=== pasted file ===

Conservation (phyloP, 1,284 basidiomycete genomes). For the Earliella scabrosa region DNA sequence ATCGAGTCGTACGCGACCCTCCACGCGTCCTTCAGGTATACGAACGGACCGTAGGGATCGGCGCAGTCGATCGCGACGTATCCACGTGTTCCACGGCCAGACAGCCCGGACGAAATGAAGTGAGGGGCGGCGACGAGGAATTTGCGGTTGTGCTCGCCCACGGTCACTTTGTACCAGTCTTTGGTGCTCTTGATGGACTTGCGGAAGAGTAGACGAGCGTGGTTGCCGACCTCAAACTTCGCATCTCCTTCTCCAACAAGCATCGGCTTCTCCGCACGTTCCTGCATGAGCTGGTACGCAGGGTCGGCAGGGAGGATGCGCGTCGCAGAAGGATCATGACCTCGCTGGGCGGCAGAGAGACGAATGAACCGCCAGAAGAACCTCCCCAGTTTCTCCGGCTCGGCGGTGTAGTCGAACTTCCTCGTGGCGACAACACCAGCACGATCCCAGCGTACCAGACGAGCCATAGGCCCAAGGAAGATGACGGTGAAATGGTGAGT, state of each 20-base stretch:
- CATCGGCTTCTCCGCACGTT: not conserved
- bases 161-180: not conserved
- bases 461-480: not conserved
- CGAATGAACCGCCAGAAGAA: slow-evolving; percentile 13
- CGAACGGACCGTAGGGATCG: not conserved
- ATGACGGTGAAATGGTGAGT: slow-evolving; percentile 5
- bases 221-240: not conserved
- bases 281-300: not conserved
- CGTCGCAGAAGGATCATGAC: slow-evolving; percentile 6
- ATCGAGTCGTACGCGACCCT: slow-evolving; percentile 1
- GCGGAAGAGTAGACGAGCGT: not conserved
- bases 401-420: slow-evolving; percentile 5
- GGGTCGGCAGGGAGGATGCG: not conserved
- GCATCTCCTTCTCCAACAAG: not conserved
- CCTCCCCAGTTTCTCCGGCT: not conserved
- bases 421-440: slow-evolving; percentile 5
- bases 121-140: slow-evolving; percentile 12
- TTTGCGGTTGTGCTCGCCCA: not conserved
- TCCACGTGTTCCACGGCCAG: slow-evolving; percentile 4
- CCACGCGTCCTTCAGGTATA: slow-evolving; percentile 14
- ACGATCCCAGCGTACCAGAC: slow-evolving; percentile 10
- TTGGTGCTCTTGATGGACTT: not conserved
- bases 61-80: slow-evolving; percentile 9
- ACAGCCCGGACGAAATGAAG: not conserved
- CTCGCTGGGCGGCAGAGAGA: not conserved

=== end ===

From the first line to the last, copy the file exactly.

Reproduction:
Conservation (phyloP, 1,284 basidiomycete genomes). For the Earliella scabrosa region DNA sequence ATCGAGTCGTACGCGACCCTCCACGCGTCCTTCAGGTATACGAACGGACCGTAGGGATCGGCGCAGTCGATCGCGACGTATCCACGTGTTCCACGGCCAGACAGCCCGGACGAAATGAAGTGAGGGGCGGCGACGAGGAATTTGCGGTTGTGCTCGCCCACGGTCACTTTGTACCAGTCTTTGGTGCTCTTGATGGACTTGCGGAAGAGTAGACGAGCGTGGTTGCCGACCTCAAACTTCGCATCTCCTTCTCCAACAAGCATCGGCTTCTCCGCACGTTCCTGCATGAGCTGGTACGCAGGGTCGGCAGGGAGGATGCGCGTCGCAGAAGGATCATGACCTCGCTGGGCGGCAGAGAGACGAATGAACCGCCAGAAGAACCTCCCCAGTTTCTCCGGCTCGGCGGTGTAGTCGAACTTCCTCGTGGCGACAACACCAGCACGATCCCAGCGTACCAGACGAGCCATAGGCCCAAGGAAGATGACGGTGAAATGGTGAGT, state of each 20-base stretch:
- CATCGGCTTCTCCGCACGTT: not conserved
- bases 161-180: not conserved
- bases 461-480: not conserved
- CGAATGAACCGCCAGAAGAA: slow-evolving; percentile 13
- CGAACGGACCGTAGGGATCG: not conserved
- ATGACGGTGAAATGGTGAGT: slow-evolving; percentile 5
- bases 221-240: not conserved
- bases 281-300: not conserved
- CGTCGCAGAAGGATCATGAC: slow-evolving; percentile 6
- ATCGAGTCGTACGCGACCCT: slow-evolving; percentile 1
- GCGGAAGAGTAGACGAGCGT: not conserved
- bases 401-420: slow-evolving; percentile 5
- GGGTCGGCAGGGAGGATGCG: not conserved
- GCATCTCCTTCTCCAACAAG: not conserved
- CCTCCCCAGTTTCTCCGGCT: not conserved
- bases 421-440: slow-evolving; percentile 5
- bases 121-140: slow-evolving; percentile 12
- TTTGCGGTTGTGCTCGCCCA: not conserved
- TCCACGTGTTCCACGGCCAG: slow-evolving; percentile 4
- CCACGCGTCCTTCAGGTATA: slow-evolving; percentile 14
- ACGATCCCAGCGTACCAGAC: slow-evolving; percentile 10
- TTGGTGCTCTTGATGGACTT: not conserved
- bases 61-80: slow-evolving; percentile 9
- ACAGCCCGGACGAAATGAAG: not conserved
- CTCGCTGGGCGGCAGAGAGA: not conserved